Fork Bunny

By Susam Pal on 11 Jun 2006

Have a close look at this line of shell command that can be executed on Bash, Zsh, and most POSIX or POSIX-like shells:

: () { : | : & } ; :

Beware! Don't execute it on your system without understanding the consequences completely. If the command above looks puzzling, that is because it is deliberately obfuscated. Let us simplify it.

The : is a function name. It could very well have been f. Let us replace : with f and see what the code now looks like.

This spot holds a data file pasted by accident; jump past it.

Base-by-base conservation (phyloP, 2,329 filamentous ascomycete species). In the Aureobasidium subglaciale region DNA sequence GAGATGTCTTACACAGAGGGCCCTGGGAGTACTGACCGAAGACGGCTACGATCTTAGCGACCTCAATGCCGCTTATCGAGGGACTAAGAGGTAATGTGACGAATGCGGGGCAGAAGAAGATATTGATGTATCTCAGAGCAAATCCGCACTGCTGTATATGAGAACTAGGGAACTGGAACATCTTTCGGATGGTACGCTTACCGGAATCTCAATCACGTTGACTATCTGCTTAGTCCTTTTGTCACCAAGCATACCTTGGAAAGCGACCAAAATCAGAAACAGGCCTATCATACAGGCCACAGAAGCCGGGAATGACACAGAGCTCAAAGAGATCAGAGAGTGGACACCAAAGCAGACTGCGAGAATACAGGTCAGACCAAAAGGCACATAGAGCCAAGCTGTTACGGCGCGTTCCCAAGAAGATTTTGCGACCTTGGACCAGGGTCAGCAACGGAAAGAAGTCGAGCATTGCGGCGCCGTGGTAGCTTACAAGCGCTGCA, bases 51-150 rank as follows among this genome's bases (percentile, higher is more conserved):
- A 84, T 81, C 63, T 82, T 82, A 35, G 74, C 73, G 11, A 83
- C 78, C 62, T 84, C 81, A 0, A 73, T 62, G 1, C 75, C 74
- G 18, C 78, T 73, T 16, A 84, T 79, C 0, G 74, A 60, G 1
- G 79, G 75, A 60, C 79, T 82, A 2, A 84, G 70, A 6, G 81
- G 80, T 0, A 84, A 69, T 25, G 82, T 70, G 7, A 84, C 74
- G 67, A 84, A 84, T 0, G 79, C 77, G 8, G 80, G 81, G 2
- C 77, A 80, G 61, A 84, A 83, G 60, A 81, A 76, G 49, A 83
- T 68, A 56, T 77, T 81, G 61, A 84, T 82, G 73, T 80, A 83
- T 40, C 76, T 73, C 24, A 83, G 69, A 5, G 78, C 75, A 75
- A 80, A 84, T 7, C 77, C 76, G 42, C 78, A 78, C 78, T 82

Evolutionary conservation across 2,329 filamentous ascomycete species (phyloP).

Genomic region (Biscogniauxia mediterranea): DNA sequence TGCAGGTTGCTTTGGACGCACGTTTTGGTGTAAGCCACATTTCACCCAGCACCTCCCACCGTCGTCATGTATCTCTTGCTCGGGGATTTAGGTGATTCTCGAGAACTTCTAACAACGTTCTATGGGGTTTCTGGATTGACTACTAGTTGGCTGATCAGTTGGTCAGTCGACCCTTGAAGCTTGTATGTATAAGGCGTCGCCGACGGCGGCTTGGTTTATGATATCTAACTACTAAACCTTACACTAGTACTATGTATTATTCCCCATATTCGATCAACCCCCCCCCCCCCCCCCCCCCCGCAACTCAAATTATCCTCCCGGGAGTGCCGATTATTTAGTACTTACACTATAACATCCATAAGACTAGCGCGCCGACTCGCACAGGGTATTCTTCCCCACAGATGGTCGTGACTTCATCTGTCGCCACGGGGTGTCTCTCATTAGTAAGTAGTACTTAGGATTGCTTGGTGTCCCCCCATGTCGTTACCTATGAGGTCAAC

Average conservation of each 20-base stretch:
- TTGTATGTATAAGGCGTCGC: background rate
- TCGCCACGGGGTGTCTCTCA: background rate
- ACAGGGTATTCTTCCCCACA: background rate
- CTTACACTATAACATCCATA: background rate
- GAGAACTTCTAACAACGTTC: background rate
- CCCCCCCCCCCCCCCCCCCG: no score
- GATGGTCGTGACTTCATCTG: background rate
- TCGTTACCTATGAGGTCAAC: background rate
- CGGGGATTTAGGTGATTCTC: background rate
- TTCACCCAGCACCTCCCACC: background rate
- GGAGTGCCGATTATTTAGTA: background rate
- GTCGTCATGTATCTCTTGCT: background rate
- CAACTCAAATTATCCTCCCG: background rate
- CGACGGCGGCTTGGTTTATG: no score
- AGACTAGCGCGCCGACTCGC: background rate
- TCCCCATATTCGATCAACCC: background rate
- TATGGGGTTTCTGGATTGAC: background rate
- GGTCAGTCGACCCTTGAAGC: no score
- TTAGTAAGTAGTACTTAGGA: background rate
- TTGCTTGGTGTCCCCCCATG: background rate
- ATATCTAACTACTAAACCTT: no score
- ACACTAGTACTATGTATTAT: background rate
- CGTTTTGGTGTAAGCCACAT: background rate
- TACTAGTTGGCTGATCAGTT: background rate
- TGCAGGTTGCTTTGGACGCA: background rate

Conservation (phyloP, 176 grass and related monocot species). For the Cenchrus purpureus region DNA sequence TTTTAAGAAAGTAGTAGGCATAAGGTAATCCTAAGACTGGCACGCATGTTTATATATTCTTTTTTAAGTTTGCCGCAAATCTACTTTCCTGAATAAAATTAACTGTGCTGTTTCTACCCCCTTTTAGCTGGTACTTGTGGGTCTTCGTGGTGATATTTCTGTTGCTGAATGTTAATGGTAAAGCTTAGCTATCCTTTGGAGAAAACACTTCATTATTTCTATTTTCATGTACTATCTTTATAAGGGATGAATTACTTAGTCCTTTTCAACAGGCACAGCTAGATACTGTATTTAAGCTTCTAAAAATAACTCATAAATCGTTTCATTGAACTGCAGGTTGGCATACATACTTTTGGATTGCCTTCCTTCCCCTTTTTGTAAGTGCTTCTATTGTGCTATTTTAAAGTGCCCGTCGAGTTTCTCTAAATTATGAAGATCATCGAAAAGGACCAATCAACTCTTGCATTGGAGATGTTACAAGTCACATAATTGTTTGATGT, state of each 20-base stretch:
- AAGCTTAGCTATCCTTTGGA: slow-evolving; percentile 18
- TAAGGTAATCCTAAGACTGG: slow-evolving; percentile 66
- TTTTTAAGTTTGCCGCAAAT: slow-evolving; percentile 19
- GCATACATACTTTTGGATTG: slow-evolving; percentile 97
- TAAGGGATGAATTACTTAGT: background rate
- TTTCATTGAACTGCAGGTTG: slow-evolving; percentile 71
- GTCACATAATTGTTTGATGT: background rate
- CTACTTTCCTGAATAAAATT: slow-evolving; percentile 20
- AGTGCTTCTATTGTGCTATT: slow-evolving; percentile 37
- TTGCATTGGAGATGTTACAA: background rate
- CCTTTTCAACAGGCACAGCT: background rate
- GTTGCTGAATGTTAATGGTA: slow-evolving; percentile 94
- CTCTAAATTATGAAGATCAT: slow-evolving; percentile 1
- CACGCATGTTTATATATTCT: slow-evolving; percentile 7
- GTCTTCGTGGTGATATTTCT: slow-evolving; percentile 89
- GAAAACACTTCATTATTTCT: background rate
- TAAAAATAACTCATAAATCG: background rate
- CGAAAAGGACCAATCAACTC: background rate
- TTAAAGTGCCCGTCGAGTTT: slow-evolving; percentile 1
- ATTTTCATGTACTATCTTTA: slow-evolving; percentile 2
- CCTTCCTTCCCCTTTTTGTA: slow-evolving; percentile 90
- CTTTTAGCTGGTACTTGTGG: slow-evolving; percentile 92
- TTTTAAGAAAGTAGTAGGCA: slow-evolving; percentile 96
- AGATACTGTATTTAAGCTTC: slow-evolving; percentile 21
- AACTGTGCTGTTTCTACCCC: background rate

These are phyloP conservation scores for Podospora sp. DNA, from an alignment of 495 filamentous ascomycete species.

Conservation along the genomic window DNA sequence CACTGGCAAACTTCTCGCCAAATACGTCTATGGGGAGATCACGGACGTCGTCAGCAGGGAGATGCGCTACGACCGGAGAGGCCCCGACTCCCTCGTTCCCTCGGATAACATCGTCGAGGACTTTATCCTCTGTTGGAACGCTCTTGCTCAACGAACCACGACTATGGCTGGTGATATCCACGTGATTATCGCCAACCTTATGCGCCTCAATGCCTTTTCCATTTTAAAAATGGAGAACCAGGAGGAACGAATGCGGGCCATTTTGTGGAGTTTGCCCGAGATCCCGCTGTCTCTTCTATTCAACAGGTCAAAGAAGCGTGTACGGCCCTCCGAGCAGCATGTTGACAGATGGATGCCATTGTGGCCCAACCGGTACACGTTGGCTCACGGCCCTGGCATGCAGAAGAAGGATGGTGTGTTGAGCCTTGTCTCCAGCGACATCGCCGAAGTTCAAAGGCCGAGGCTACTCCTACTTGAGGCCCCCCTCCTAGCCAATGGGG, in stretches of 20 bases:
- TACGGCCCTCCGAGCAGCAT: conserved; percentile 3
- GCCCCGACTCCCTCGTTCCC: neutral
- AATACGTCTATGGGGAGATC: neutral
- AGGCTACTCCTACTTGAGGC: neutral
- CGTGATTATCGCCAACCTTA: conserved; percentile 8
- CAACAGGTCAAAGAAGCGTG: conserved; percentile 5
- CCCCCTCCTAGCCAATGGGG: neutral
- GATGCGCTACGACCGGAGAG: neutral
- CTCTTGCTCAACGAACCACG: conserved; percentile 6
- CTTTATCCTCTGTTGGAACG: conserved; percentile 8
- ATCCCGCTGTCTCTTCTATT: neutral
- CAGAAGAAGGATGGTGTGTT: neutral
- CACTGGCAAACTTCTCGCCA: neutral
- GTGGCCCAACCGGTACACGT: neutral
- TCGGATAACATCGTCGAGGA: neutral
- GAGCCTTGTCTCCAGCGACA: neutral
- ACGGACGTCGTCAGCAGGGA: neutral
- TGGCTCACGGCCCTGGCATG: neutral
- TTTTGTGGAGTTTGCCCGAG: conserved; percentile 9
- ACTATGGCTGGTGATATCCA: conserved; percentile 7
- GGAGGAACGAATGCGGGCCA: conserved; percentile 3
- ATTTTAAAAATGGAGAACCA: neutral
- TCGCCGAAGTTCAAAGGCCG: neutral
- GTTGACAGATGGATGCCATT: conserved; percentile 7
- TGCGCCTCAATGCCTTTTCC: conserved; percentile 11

f () { f | f & } ; f

Now it looks familiar. We have two commands separated by a semicolon. Written in a more legible manner, the code would look like this:

f()
{
    f | f &
}

f

It creates a function f and then executes it. This function calls itself twice recursively. The control operator & executes the recursive calls to f asynchronously, i.e., in the background. The number of instances of the function executing keeps growing exponentially thereby depleting CPU cycles and memory. The system is rendered unusable soon.

This type of denial-of-service attack by self-replication is also known as a fork bunny which is a specific type of wabbit. See the following entry in the Jargon File for more information on this: wabbit.

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